Beware of scam gift voucher & product offers on social networking sites
Added: November 2011
SCAMwatch is warning social networking users to beware of scam posts which offer fake gift vouchers or products for free. The vouchers are offered in exchange for personal details and passing on a scam link to friends.
How the scam works
- You see a post on a social networking site such as Facebook or Twitter offering free gift vouchers or products. Recent scams have offered fake vouchers for supermarkets and coffee shops. Other have offered free products such as smartphones, tablet devices and laptops.
- This scam abuses brand names and logos of well-known companies and products in order to make the offers look legitimate.
- To claim the voucher or product you may be asked to first "Like" a Facebook page, share the scam post with friends and follow a link to complete a scam survey. The survey will ask for personal details which scammers can then use to commit identity theft.
- If you fall victim to the scam you will never receive the product or voucher. If you print an online voucher it will be a fake which is not honoured or of any value.
- In more sophisticated versions of this scam, clicking on links may cause your social media account to become hijacked or compromised. A hijacked account will spam your friends with more scam post. If your Facebook page has been compromised use this Facebook page to re-secure your account. If your Twitter account has been hijacked see this Twitter information on how to re-secure your page.
- Similar scams also are perpetrated via email with links to online scam surveys.
- Never click on suspicious links on social networking sites – even if they are from your friends. Remember if an offer seems too good to be true it probably is!
- Be very wary when filling in surveys linked to via social networking posts and pages. Scammers commonly use these surveys to steal your valuable personal information.
- If in doubt about the authenticity of a free offer always contact the company on their official customer service number to verify that it is genuine. You can also search the internet using the exact wording of the offer as many social media scams can be identified this way.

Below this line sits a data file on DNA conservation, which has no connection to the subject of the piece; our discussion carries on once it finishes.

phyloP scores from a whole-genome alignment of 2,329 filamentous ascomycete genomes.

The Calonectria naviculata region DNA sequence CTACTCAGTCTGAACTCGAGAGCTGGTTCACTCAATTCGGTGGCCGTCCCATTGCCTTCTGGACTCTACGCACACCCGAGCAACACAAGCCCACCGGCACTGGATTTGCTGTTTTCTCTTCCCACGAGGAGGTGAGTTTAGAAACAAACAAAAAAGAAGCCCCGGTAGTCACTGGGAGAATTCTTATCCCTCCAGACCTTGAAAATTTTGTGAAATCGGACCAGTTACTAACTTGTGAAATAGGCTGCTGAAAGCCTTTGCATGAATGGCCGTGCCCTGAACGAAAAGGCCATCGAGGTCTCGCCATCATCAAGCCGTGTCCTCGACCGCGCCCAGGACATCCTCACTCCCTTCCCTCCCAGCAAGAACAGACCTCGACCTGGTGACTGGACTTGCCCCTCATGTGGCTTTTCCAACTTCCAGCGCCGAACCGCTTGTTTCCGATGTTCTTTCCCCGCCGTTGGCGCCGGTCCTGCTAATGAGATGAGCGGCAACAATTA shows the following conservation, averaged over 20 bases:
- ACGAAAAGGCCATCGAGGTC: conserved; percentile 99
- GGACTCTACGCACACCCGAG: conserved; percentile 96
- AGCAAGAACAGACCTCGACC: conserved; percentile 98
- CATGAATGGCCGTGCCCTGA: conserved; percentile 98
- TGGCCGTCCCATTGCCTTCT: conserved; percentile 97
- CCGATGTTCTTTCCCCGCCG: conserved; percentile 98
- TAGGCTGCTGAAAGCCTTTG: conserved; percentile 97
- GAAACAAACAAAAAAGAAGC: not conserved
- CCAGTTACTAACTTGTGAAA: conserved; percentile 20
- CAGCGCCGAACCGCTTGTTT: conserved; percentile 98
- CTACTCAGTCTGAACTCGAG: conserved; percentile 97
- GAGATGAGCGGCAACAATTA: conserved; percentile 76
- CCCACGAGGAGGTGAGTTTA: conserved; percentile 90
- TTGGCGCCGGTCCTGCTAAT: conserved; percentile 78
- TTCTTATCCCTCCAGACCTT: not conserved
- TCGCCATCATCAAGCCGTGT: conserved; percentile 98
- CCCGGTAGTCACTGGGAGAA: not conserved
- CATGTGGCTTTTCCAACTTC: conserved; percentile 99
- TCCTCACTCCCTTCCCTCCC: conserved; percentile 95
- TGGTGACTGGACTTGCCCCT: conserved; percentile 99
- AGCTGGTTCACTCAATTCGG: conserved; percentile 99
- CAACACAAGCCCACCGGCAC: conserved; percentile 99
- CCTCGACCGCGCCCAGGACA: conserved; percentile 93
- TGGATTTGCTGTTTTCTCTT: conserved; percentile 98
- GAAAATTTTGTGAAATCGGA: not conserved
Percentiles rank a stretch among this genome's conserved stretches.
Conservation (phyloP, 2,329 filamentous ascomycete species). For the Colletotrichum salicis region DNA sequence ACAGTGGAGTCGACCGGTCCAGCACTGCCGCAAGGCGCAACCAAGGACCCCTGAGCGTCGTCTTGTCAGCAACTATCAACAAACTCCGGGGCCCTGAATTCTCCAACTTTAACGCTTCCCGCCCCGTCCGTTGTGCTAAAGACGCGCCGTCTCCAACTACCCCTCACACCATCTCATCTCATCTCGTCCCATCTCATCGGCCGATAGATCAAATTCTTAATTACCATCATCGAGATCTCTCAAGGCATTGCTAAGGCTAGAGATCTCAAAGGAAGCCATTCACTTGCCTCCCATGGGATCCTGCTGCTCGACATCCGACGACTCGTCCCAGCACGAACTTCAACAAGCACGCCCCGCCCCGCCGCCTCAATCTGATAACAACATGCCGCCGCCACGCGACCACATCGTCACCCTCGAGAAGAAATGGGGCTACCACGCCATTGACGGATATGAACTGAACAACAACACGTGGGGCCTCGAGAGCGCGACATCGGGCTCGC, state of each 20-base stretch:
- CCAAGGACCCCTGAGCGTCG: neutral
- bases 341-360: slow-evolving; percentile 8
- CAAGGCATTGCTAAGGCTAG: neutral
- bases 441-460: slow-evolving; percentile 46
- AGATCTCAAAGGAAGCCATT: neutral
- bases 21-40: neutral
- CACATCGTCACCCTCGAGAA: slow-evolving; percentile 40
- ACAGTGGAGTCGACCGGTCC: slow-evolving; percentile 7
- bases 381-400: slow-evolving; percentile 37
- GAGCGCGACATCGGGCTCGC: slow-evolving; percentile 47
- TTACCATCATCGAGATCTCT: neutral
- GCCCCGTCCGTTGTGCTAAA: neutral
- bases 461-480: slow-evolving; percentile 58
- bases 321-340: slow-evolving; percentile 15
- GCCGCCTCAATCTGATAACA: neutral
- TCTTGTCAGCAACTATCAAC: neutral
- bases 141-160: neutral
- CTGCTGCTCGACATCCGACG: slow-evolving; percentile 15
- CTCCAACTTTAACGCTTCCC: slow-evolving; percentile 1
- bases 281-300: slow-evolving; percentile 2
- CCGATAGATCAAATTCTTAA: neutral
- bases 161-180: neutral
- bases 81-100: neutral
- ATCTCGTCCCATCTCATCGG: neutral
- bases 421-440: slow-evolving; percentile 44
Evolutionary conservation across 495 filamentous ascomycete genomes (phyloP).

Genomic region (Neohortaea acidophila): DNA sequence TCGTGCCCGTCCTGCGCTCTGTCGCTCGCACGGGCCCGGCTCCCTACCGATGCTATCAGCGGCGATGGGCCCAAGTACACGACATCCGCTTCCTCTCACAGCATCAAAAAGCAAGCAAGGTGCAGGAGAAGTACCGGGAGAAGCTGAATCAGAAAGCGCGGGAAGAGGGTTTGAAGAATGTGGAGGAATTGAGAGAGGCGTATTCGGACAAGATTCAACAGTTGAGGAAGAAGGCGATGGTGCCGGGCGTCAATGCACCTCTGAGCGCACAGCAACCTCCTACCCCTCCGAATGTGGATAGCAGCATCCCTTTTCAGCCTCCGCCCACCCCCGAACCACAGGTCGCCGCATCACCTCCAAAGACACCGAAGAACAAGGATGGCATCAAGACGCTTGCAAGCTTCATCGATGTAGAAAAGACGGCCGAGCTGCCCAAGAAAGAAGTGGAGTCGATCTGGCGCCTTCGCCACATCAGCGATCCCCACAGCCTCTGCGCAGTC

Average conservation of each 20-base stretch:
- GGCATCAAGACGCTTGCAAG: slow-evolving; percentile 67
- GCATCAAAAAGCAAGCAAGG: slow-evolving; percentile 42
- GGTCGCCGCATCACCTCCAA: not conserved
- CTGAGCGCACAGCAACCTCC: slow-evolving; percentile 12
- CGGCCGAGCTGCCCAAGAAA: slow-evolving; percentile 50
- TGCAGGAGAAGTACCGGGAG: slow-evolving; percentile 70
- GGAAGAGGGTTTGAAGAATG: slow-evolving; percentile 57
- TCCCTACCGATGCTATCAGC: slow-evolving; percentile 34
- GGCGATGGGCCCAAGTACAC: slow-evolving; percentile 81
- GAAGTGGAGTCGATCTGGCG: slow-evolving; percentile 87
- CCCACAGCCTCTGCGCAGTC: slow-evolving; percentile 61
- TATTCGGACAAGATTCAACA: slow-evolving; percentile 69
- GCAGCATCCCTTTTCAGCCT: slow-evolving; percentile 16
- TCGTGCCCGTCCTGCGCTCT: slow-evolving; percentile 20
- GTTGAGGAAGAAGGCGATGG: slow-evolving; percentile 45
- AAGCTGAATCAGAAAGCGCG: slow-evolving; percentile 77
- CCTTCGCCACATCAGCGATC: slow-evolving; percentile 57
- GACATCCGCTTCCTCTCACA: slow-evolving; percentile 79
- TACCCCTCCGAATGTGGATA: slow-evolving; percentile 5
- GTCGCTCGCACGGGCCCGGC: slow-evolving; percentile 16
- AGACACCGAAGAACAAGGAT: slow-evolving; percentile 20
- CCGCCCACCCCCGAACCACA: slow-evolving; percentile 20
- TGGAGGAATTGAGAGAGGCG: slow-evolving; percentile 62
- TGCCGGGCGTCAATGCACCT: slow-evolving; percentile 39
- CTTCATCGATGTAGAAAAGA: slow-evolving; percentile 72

- Keep your personal details personal - be careful what information you share and post on social networking sites and with whom you share it– expect that people other than your friends can see it.
- Set your online social networking profiles to private, never give out your account details and regularly update your computer's security software.
- Protect your accounts with strong passwords and change them regularly - have a different password for each social networking site so that if one is compromised, not all of your accounts will be at risk.
- Don't accept a friend request or a follow request from a stranger - people are not always who they say they are and the best way to keep scammers out of your life is to never let them in.
- If you think you have provided your banking or credit card details to a scammer contact your bank or financial institution immediately.
You can report scams to the ACCC via the report a scam page on SCAMwatch or by calling 1300 795 995.
See our social networking scams page for more information.
Coles Supermarkets have also issued a warning about this type of scam via the Coles website homepage.
If your account has been compromised:
- If your Facebook page has been compromised use this Facebook information to re-secure your account.
- If your Twitter account has been hijacked see this Twitter information on how to re-secure your page.
Stay one step ahead of scammers, follow @SCAMwatch_gov on Twitter or visit http://twitter.com/SCAMwatch_gov.
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